News

Energy Analysis in the Building Room

This year I attended the bSI’s Summit in Paris and had the opportunity to learn and network among the industry’s top critical thinkers for interoperability. The theme I took away from the summit was that the IFC framework is expanding its capabilities to consider geographic information systems (GIS). Incorporating the GIS perspective will fundamentally challenge the rules we’ve laid out for building information modeling (BIM).

One topic that was under fire in the building room was the level of development (LOD) classification system. The debate was about the levels 100 to 500 and why can’t they be called levels 1 to 5, or A to E? There was no consensus at the end of the debate as to which approach we should use or how we should unify the different perspectives. Fortunately, the technical sessions helped me understand the building blocks of an information classification system.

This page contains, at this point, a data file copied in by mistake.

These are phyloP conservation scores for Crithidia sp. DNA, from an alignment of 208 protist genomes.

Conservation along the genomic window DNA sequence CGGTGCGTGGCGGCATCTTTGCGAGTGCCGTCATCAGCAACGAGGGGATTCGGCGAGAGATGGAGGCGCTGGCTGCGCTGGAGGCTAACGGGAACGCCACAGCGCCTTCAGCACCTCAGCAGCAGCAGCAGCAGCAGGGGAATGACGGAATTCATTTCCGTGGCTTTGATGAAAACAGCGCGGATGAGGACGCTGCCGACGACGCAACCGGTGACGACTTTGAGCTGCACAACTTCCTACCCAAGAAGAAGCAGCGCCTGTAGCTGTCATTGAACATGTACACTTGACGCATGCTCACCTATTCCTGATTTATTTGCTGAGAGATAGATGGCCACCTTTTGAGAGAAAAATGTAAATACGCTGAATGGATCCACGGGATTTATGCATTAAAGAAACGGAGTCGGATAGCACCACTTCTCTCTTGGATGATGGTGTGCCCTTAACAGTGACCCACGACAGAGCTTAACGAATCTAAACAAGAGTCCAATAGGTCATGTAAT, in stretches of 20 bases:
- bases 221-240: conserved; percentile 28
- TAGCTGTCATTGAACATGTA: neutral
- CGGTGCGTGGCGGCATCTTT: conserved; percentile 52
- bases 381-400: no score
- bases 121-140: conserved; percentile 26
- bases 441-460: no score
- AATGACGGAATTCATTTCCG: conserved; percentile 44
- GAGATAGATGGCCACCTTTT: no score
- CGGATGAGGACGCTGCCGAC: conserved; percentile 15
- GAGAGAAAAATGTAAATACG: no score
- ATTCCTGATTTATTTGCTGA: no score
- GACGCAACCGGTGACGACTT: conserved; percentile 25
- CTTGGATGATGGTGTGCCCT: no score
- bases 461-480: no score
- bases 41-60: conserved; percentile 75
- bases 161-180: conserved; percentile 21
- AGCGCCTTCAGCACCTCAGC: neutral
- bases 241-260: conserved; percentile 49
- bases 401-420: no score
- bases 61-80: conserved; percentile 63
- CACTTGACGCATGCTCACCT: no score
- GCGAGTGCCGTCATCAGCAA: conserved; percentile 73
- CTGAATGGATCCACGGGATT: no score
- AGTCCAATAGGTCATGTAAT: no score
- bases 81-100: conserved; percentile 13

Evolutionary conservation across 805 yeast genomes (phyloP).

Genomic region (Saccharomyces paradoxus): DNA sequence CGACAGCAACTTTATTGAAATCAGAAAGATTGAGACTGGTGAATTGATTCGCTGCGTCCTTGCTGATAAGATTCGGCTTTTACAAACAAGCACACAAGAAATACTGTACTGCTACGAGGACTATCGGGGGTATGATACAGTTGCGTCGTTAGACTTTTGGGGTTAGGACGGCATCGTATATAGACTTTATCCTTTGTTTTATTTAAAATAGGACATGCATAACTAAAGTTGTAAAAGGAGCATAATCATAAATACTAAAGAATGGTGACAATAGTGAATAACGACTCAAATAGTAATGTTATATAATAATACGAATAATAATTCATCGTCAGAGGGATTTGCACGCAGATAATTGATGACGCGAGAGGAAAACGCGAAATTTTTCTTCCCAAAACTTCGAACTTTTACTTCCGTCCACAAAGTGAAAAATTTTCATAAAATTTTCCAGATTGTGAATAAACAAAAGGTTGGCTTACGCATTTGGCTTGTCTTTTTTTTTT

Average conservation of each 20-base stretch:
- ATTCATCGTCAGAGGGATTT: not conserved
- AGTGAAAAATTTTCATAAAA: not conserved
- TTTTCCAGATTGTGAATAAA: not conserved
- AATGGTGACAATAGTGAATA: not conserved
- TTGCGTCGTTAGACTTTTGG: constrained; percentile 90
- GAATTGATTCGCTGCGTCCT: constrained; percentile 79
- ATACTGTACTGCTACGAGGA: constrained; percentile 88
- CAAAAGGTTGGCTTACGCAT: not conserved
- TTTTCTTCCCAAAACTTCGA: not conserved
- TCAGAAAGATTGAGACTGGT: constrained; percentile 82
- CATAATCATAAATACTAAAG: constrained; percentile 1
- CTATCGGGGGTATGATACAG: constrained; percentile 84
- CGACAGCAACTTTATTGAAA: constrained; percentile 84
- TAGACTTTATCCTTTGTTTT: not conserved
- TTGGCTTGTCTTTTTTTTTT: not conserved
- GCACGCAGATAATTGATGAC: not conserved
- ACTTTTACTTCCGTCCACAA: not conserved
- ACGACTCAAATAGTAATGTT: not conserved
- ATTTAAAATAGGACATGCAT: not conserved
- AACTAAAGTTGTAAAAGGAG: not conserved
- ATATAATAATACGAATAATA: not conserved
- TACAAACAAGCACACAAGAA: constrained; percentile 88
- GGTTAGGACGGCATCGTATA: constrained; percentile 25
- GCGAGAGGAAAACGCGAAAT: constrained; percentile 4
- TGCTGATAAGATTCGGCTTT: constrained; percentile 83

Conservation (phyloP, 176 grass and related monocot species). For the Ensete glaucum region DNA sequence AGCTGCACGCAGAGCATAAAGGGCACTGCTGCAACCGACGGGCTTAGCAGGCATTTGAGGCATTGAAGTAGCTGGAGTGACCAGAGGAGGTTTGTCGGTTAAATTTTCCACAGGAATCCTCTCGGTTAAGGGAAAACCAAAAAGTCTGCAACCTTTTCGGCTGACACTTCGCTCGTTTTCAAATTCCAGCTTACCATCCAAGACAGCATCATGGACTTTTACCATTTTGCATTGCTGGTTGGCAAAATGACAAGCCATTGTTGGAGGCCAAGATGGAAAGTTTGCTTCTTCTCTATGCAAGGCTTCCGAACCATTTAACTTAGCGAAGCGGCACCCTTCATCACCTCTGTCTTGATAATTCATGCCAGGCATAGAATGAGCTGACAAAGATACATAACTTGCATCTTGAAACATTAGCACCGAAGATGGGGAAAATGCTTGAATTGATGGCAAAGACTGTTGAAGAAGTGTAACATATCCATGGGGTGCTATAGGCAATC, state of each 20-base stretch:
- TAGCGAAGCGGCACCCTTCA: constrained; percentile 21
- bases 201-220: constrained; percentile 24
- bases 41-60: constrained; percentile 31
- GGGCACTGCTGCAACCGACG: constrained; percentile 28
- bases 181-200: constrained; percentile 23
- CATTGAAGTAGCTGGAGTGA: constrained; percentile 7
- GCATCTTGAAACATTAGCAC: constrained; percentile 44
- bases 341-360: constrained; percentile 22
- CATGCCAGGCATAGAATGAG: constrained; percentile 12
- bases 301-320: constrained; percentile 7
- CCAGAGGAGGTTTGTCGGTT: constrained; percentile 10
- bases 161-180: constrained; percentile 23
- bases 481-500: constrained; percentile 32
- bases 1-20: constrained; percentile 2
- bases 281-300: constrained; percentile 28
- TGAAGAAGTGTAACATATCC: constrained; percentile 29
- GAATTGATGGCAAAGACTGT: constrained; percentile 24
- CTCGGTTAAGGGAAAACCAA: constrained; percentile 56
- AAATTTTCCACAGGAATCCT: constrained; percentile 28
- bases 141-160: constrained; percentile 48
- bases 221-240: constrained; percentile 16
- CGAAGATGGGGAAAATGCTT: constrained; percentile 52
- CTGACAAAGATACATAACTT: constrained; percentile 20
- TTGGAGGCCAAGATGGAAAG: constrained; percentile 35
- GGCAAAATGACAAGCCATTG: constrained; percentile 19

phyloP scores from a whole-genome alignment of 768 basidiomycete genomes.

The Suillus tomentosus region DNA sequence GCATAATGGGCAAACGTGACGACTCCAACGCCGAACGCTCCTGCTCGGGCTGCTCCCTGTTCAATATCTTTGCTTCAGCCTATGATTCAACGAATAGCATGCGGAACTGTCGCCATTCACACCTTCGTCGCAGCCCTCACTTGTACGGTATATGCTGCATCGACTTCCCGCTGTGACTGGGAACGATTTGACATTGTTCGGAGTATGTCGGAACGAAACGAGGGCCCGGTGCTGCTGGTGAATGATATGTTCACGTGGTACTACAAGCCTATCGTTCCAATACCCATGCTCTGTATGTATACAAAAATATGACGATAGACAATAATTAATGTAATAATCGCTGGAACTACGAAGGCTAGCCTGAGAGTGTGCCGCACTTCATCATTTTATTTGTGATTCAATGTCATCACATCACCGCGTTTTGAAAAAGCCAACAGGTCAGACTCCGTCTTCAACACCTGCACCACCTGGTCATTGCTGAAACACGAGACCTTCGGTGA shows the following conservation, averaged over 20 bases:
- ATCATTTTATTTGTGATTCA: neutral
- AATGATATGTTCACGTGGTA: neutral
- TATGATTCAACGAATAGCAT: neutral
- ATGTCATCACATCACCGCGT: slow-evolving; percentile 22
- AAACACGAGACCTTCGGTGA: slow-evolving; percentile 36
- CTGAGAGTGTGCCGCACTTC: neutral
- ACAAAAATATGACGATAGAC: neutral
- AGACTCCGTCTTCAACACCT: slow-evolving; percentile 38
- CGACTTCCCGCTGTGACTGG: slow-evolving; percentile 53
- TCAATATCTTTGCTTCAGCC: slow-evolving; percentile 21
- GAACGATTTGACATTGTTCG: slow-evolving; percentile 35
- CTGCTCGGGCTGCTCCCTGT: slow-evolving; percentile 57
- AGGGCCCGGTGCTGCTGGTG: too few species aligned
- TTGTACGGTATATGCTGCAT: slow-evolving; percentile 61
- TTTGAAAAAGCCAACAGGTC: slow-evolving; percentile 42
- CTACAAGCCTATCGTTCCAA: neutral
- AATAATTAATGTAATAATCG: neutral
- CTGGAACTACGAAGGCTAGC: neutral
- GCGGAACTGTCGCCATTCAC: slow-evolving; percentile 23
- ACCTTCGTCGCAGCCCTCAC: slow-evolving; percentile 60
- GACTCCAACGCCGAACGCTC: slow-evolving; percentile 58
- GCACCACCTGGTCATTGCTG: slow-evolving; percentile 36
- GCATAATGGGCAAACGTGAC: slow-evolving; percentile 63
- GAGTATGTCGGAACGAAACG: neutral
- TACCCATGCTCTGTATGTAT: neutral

Level of development has been the primary term for defining modeled elements but in the past few years new terms have emerged such as level of information (LOI) and level of geometry (LOG). These terms can be collectively referred by the generic term of Level of X (LOX). You can use LOX to define your scope of work and form an agreement to deliver certain model uses.

There are many types of model uses but the ones I typically encounter are for construction documentation and clash detection. The LOD between these two uses would vary from 300 to 400 but if we included the LOI and LOG then we could add new layers of granularity to this equation. This allows us to break down the LOX and configure a set of parameters for each information level or phase.

Most coordinated drawing sets must comply with local energy regulations but rarely is the energy analysis included as a model use (large/complex models are rebuilt using BEM tool). The reason for this is because the analysis phase requires a lower LOG to facilitate an effective data transfer using file formats (IFC/gbXML). This ensures the space boundary conditions are met which allows for the transfer of information such as energy settings and thermal properties. Each analysis type (energy, daylight, comfort, etc.) can define its own set of LOI in the exchange requirements (ER). It’s much easier to increase the LOG than to lower it.